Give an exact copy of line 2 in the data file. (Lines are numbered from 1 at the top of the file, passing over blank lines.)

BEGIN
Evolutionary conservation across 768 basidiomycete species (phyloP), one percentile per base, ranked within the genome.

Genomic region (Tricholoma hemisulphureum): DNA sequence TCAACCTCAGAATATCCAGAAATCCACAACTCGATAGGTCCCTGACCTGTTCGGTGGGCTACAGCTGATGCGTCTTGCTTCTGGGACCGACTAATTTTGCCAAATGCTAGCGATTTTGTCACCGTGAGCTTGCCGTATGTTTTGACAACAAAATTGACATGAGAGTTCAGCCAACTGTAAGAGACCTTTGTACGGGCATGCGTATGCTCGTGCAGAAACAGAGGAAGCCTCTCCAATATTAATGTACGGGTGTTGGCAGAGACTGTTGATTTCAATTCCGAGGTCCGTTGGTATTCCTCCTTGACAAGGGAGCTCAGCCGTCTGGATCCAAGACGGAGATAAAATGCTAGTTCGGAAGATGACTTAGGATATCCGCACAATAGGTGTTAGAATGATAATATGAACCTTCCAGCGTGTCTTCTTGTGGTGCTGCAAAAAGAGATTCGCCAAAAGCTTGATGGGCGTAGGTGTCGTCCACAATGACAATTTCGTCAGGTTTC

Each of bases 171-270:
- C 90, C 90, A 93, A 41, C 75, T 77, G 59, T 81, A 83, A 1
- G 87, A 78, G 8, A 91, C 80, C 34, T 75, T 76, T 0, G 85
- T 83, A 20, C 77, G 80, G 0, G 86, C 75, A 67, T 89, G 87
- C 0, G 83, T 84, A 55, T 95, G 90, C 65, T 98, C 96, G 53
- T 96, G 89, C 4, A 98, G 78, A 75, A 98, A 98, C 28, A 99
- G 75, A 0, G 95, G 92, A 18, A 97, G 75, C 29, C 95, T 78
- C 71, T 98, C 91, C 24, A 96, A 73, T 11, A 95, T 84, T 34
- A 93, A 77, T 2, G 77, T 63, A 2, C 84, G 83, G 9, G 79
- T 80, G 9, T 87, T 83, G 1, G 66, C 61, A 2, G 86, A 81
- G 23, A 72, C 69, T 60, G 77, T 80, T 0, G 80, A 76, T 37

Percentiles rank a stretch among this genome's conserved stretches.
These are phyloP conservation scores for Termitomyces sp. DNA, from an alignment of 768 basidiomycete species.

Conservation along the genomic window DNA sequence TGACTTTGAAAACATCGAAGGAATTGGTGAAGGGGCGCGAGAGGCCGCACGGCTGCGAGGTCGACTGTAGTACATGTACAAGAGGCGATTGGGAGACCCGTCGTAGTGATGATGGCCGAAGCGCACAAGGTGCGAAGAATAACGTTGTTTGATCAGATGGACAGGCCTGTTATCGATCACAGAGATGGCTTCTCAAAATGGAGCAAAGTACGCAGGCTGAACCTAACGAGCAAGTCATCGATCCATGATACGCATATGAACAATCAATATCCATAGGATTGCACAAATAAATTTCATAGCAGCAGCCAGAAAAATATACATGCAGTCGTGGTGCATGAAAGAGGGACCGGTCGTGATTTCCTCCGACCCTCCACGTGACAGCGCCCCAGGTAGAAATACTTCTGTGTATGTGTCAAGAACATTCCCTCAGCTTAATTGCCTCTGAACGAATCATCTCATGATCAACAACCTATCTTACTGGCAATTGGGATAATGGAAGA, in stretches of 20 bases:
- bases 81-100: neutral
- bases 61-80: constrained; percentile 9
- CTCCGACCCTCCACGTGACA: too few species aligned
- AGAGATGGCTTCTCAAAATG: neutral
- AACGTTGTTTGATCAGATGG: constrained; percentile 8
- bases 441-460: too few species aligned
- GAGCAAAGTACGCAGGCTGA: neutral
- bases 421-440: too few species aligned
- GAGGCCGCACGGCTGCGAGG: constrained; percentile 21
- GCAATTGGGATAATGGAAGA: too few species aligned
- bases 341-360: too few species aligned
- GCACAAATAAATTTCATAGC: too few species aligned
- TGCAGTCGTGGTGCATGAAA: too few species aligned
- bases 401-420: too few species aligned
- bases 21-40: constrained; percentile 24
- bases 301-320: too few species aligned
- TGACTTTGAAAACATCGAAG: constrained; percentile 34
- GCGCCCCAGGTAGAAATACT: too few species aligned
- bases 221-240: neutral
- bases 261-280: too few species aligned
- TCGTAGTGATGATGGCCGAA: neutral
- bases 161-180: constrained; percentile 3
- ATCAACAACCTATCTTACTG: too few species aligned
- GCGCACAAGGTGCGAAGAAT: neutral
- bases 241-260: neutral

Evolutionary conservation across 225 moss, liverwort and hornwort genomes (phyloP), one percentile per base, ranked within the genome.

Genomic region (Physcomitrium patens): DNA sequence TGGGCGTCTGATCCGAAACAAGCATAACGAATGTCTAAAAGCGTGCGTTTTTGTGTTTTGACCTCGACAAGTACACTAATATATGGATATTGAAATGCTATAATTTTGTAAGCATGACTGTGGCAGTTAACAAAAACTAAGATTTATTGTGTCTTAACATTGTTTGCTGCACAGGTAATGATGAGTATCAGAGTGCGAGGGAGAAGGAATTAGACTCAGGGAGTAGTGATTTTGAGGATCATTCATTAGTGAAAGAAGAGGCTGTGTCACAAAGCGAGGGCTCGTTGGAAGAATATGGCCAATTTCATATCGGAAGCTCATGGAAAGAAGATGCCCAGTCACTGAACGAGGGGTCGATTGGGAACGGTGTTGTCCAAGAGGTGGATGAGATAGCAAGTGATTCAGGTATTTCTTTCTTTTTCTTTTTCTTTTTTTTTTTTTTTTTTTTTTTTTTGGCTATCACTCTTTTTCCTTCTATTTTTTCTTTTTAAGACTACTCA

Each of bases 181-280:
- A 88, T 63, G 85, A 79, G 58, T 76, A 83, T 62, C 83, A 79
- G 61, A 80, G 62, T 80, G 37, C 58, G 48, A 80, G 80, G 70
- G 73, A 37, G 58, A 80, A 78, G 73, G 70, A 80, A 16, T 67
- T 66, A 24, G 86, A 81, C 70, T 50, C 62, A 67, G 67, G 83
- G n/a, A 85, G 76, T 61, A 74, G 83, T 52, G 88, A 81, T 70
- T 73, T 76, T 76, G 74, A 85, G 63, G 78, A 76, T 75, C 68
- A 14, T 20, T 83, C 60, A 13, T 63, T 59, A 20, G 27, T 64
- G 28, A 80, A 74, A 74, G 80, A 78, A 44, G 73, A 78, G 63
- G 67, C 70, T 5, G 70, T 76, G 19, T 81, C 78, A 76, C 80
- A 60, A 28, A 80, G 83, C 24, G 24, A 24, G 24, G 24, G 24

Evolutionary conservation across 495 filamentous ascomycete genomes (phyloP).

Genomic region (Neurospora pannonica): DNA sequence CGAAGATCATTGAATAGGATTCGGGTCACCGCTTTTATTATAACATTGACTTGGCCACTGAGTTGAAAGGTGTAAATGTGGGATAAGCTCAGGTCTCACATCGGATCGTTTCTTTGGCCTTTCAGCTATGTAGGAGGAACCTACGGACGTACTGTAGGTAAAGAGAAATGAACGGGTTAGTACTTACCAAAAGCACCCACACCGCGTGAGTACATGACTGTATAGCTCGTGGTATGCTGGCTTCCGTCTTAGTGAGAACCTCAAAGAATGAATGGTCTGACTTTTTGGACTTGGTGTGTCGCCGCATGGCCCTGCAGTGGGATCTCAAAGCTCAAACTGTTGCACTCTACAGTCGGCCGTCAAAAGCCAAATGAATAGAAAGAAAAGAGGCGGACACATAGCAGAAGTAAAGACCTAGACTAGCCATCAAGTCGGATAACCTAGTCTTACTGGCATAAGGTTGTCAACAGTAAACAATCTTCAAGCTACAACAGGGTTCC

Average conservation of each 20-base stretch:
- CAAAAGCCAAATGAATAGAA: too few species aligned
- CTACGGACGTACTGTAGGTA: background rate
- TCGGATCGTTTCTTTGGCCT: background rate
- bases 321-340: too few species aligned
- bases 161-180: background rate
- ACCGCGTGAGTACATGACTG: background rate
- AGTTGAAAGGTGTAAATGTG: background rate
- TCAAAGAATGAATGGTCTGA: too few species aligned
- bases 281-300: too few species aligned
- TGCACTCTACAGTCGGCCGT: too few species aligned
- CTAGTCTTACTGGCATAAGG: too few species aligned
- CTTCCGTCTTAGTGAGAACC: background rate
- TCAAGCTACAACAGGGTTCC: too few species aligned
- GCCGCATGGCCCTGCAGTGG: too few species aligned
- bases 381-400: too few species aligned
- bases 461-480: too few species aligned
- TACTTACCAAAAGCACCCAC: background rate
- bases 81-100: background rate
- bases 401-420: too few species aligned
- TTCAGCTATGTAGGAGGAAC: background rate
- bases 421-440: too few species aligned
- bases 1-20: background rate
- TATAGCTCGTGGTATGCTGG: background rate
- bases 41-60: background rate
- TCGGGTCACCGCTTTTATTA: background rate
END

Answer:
Genomic region (Tricholoma hemisulphureum): DNA sequence TCAACCTCAGAATATCCAGAAATCCACAACTCGATAGGTCCCTGACCTGTTCGGTGGGCTACAGCTGATGCGTCTTGCTTCTGGGACCGACTAATTTTGCCAAATGCTAGCGATTTTGTCACCGTGAGCTTGCCGTATGTTTTGACAACAAAATTGACATGAGAGTTCAGCCAACTGTAAGAGACCTTTGTACGGGCATGCGTATGCTCGTGCAGAAACAGAGGAAGCCTCTCCAATATTAATGTACGGGTGTTGGCAGAGACTGTTGATTTCAATTCCGAGGTCCGTTGGTATTCCTCCTTGACAAGGGAGCTCAGCCGTCTGGATCCAAGACGGAGATAAAATGCTAGTTCGGAAGATGACTTAGGATATCCGCACAATAGGTGTTAGAATGATAATATGAACCTTCCAGCGTGTCTTCTTGTGGTGCTGCAAAAAGAGATTCGCCAAAAGCTTGATGGGCGTAGGTGTCGTCCACAATGACAATTTCGTCAGGTTTC